Wednesday, April 06, 2005

Norma Rae (1979)

Starring: Sally Field, Ron Leibman, Beau Bridges
Directed by: Martin Ritt

This is the film that saw Sally Field shake off her 'Gidget' and 'Flying Nun' reputation and show that she really could act, not just act cute.

She plays widow and struggling single mother Norma Rae who works at an Alabama textile factory, like most of the people in the town, including her mother and father. The conditions in the mill are intolerable and a visiting labour organiser (Ron Liebman) encourages Norma Rae to unionise the factory.

The movie is based on a true life union organising campaign at J.P. Stevens Mill. The real life Norma Rae is named Crystal Lee Sutton. It took 10 years to get a union contract at J.P. Stevens after the workers won the election.

Sally Field won the Best Actress Oscar in 1979 for her gutsy portrayl of Norma Rae - and deserevedly so. The role of Norma Rae is one of the great roles for women in Hollywood. Field's performance in this is up there with the calibre of actresses like Sissy Spacek, Jessica Lange and Meryl Streep.

The setting of this film is so believable - a downbeat Southern milltown where people are leading a day-to-day existence of mundaneness and it is portrayed without any 'Hollywood' glamour. Norma Rae's meeting with Liebman's Reuben Warshawsky unlocks her intelligence, potential and beliefs. You really feel Norma Rae's pain when Reuben leaves town: she realises that he is the type of man she should be with but must make-do with the reality of her existence with simple but good Sonny (Beau Bridges), so different from the men that she has been with (basically he doesn't drink much or beat her up).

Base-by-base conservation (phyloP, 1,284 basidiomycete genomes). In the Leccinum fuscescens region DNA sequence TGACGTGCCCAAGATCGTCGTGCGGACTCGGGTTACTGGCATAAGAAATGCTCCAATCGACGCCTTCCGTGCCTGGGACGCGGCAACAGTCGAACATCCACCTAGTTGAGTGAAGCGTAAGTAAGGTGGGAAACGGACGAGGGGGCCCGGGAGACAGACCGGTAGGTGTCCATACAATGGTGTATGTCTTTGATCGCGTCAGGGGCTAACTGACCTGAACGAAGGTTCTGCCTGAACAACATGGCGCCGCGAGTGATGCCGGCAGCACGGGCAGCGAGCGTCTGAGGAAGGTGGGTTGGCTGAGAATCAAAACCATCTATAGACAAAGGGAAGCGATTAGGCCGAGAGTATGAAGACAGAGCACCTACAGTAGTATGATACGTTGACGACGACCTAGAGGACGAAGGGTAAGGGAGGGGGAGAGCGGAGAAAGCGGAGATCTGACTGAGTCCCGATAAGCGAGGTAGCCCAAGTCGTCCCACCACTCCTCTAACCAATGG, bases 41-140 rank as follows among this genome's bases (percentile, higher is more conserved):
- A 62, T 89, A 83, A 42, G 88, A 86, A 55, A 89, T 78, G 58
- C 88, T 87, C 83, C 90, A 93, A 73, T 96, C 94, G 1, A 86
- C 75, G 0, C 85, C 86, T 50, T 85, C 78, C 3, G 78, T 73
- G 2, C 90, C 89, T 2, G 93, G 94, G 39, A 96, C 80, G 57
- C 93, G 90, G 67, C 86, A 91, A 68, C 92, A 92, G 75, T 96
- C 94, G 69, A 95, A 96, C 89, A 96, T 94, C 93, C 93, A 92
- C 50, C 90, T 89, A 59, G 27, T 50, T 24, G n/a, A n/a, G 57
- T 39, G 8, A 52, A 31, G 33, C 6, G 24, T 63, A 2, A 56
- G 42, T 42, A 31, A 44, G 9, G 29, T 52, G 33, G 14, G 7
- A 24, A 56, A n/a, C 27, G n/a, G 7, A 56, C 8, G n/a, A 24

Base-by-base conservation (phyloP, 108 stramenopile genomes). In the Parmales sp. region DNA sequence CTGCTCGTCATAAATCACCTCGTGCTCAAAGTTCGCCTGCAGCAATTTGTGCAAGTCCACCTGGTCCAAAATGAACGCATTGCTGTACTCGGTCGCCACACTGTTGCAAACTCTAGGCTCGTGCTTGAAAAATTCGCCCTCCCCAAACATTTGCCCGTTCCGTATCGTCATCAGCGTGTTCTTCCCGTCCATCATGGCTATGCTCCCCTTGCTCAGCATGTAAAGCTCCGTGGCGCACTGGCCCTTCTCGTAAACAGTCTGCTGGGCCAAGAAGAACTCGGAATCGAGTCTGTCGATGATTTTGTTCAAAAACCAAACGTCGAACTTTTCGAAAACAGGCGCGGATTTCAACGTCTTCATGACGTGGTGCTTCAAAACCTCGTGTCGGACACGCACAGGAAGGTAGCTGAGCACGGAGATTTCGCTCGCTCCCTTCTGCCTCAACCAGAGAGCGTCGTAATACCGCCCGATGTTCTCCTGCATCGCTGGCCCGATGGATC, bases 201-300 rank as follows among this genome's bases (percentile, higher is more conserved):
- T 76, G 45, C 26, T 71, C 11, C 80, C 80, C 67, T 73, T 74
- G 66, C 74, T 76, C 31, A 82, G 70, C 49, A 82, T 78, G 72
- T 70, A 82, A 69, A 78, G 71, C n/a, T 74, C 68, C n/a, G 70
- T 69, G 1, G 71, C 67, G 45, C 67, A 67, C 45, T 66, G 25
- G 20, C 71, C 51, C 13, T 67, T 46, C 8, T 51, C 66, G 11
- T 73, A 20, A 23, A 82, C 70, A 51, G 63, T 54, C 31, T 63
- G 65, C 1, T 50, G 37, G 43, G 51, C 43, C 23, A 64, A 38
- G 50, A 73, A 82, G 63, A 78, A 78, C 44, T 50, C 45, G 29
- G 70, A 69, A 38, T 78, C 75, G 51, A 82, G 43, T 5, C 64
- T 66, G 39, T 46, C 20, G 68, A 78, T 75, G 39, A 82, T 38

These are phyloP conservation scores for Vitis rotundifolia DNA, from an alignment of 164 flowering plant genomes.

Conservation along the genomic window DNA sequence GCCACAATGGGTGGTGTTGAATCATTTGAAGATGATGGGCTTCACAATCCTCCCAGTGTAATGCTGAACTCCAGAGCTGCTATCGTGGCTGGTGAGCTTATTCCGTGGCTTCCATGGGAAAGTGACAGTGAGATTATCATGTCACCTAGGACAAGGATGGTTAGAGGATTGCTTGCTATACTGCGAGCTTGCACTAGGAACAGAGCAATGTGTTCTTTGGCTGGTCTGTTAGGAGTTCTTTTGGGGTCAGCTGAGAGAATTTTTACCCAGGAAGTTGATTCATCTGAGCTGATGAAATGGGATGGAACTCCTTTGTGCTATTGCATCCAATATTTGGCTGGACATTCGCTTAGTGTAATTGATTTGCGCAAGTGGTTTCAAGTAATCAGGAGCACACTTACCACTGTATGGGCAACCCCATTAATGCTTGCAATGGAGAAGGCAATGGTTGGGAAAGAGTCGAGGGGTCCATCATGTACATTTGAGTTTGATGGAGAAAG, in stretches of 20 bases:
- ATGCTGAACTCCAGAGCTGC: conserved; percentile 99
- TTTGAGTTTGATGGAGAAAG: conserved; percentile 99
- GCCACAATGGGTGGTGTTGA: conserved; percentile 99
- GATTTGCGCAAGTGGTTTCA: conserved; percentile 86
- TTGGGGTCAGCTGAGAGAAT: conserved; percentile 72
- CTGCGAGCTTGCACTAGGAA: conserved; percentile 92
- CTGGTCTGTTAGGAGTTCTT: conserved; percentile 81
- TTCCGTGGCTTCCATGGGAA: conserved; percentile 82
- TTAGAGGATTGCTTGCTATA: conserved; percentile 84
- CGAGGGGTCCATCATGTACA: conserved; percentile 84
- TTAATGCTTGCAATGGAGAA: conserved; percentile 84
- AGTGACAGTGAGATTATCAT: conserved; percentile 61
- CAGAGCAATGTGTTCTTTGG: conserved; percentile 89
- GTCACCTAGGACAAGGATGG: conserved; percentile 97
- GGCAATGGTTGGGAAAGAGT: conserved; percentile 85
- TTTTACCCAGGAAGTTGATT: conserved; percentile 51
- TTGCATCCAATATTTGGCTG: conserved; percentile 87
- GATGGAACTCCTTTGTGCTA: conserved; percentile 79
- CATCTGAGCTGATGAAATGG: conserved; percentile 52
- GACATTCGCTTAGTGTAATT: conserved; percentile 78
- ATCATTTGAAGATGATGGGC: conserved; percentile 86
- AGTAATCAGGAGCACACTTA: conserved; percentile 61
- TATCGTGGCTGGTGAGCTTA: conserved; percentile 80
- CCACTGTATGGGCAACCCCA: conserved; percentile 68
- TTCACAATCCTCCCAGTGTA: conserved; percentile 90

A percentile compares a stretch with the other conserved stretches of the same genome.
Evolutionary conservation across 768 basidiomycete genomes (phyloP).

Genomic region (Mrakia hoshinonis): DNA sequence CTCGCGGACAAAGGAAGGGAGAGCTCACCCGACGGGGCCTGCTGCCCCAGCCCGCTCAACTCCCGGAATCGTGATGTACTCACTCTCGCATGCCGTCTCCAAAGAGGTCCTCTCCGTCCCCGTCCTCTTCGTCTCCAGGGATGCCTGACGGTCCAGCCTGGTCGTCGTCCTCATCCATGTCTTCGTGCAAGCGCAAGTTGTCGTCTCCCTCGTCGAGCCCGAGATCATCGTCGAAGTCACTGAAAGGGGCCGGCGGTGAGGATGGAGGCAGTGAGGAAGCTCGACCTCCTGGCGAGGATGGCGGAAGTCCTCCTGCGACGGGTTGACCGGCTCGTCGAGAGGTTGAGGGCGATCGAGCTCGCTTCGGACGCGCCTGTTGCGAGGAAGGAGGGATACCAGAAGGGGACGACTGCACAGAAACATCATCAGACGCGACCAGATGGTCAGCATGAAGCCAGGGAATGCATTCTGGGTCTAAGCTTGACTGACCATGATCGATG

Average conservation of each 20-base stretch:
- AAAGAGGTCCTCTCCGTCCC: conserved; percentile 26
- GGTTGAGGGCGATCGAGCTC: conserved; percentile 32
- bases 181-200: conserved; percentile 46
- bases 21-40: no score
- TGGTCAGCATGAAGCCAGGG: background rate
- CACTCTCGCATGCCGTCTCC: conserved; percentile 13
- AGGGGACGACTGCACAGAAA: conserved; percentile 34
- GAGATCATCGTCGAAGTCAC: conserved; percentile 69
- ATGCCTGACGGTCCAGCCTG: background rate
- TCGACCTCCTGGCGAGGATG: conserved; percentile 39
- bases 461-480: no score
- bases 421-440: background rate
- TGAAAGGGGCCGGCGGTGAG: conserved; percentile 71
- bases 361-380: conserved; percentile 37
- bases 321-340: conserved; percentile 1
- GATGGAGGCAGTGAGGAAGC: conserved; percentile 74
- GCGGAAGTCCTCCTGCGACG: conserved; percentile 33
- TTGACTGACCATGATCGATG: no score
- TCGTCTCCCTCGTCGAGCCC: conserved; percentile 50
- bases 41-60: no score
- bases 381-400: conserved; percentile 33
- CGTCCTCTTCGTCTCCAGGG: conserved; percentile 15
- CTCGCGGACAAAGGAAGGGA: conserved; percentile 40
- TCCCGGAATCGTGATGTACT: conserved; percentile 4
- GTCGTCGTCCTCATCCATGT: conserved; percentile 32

A great film to watch from what I consider to be a great era for women's roles in Hollywood.

Interesting fact: in the scene where Norma Rae is fighting against being put into the police car, Sally Field struggled so hard that she actually broke the rib of an actor playing one of the policemen.

Saturday, April 02, 2005

All About Eve (1950)

It's all about women...and their men!

Starring: Bette Davis, Anne Baxter, George Sanders, Celeste Holm, Gary Merrill, Thelma Ritter
Directed By: Joseph L. Mankiewicz

This is a classic: Bette Davis at her acerbic best as ageing (at 40!) actress Margo Channing. The plot is engrossing as we watch Anne Baxter as Eve worm her way into the Margo's theatrical circle.

Interestingly, the film is a parallel of what was happening for Davis - trying to stem the passage of time; her career faded from this point. The film is not really about the blind ambition of Eve, rather Margo's fear of ageing.

George Sanders as Addison De Witt, the theatre critic who helped make Margo's career and eventually Eve's, is the highlight of the film. My favourite character is Birdie, played by Thelma Ritter, Margo's dresser. She is onto the game that Eve is playing from the start. All About Eve also marks an early appearance by Marilyn Monroe, playing an actress from the "Copacabana" Academy of Dramatic Arts.